In the midst of Back to School Week, I’m checking in on the diary of Timothy Newell, keeping track of events during the siege of 1775-76:
11th. Sept.  A Serjent and 5 men taken by the Provincials at Dorchester—A selectman’s work was never done.
12th. Went in a boat to relieve a lad blown off in a Canoe.
ADDENDUM: While posting this extract, I was wondering how the provincials could have captured a squad of soldiers in Dorchester; I didn’t recall any British operations there yet. I tried to find the answer in my usual accounts of the siege, and couldn’t.
But it turned out my bedtime reading explained everything. Pvt. Thomas Sullivan wrote in his journal for 13 Sept 1775:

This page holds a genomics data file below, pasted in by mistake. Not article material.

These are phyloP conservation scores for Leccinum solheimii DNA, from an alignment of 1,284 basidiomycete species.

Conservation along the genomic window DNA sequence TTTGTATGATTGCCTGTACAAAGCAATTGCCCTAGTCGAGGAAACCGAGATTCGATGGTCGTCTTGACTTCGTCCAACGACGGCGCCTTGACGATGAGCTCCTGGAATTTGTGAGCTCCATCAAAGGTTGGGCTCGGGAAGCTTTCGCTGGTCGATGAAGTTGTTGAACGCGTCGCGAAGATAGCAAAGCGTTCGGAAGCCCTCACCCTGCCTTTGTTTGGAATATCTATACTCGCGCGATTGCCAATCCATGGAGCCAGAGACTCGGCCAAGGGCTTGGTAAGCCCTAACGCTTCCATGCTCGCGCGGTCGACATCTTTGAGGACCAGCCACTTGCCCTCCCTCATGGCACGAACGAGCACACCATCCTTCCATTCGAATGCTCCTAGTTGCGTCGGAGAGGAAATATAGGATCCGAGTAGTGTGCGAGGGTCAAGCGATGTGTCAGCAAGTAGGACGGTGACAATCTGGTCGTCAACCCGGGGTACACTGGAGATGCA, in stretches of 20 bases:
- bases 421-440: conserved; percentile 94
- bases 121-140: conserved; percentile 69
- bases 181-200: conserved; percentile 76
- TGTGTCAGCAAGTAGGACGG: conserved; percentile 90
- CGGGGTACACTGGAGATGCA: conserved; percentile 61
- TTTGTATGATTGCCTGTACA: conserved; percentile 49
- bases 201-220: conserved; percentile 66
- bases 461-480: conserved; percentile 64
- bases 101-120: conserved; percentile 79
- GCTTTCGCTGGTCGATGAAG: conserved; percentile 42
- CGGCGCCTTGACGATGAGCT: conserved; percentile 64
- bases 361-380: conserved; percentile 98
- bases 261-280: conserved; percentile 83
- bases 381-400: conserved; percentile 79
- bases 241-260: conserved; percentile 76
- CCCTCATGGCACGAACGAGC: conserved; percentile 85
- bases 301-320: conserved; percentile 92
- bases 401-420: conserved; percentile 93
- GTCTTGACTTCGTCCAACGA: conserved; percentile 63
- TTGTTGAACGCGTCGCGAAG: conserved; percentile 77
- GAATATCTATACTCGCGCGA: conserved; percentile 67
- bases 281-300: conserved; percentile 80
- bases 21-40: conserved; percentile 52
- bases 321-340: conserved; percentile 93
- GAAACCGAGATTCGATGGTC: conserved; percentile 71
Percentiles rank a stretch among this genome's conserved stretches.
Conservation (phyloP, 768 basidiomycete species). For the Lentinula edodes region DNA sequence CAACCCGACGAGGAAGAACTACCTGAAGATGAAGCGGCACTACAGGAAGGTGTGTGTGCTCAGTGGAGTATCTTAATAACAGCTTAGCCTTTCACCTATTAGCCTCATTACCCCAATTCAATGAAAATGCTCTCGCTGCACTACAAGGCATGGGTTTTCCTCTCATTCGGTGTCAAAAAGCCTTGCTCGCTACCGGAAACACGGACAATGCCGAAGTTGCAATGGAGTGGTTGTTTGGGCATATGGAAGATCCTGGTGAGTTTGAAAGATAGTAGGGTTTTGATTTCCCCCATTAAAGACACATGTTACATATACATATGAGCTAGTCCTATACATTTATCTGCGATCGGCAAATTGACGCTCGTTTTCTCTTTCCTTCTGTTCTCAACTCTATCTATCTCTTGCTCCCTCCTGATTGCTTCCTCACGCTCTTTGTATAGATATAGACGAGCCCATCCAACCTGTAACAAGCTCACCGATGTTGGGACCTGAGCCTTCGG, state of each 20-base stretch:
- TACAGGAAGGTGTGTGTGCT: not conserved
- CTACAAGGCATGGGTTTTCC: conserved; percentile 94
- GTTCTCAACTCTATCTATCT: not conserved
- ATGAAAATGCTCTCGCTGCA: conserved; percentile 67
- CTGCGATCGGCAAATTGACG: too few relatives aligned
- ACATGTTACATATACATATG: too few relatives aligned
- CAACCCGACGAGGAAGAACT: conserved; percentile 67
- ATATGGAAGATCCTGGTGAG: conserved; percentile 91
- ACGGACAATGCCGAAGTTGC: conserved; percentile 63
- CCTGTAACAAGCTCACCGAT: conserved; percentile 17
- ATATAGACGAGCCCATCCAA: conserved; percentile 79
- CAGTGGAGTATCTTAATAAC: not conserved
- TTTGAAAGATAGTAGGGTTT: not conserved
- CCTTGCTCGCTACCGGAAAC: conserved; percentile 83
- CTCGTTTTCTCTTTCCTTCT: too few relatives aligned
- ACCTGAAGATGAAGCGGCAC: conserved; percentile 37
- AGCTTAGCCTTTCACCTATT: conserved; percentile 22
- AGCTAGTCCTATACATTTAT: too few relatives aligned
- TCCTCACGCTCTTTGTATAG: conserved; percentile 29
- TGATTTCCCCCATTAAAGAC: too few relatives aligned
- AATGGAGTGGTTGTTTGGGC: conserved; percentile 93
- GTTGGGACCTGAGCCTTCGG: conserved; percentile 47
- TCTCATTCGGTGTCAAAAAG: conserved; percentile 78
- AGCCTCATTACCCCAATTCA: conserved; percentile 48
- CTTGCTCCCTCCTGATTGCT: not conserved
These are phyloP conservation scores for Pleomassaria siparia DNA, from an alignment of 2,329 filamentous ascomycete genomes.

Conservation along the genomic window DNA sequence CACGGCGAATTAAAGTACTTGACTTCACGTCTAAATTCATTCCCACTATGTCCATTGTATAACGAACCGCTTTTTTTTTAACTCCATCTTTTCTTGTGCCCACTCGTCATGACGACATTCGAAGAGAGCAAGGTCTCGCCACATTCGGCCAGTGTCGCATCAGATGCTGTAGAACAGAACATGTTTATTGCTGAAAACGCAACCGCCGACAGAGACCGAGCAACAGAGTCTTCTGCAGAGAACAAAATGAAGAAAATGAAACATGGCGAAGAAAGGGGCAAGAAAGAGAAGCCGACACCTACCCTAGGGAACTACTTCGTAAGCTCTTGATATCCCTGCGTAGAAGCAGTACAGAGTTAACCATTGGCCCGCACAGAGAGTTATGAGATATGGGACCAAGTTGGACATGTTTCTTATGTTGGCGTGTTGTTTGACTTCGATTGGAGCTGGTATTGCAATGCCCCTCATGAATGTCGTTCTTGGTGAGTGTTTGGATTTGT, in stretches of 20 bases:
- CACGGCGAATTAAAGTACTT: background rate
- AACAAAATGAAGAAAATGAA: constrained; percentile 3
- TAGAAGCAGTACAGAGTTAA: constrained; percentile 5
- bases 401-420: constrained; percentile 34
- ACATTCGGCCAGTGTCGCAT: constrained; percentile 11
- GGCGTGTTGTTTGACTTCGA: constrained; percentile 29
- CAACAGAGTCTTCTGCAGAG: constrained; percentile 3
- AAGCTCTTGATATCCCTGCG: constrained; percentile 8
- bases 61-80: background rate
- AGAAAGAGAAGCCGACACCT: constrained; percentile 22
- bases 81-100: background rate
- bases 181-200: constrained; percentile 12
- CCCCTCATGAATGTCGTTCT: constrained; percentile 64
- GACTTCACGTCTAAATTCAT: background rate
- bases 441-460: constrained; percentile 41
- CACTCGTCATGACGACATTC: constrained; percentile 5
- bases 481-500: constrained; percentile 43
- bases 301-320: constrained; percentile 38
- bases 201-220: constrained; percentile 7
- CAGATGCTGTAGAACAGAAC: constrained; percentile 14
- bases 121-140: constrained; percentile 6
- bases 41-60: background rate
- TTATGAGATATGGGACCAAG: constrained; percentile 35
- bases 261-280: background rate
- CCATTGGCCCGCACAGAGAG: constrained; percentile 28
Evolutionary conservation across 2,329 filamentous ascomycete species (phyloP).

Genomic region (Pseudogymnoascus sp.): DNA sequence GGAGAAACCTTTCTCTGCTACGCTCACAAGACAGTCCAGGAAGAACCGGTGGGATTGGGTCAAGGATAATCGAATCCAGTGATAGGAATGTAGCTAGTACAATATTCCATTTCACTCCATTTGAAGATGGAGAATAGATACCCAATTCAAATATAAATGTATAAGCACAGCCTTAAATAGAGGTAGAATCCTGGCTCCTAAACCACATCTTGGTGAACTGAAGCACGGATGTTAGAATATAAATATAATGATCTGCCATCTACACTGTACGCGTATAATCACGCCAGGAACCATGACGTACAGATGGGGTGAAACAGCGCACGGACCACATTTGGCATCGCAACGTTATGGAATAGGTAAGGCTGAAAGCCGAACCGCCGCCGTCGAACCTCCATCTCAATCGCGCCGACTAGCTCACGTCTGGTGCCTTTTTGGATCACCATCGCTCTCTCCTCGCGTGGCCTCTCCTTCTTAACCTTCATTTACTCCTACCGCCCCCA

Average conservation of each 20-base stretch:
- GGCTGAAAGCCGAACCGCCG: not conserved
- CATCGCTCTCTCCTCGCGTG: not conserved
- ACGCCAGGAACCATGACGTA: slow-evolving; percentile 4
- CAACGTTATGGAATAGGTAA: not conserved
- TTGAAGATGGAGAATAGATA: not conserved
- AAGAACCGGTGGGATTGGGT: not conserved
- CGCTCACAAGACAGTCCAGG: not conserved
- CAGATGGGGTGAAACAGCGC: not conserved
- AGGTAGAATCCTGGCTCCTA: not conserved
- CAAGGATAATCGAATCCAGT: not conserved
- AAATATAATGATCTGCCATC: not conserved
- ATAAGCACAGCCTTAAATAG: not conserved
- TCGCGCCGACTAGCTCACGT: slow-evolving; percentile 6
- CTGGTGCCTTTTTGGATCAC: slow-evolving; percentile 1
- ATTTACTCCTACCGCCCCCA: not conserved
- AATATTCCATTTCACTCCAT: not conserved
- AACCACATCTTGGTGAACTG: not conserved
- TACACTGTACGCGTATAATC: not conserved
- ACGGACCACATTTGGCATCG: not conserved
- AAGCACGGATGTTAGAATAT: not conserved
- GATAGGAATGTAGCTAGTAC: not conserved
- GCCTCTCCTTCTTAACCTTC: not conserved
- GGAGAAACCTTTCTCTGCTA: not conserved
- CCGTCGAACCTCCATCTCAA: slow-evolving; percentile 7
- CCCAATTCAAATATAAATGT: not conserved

There was a working party carrying Timber and Provisions from the Town to the Lines, in Boats, and the wind blew excessive strong, so that the Harbour was very rough. A Serjeant and six men that were in a boat, and rowing up to the Neck, were driven on the opposite side, and soon were seized by the Enemy, with all that was in the Boat.So everyone was being blown around the harbor in that couple of days.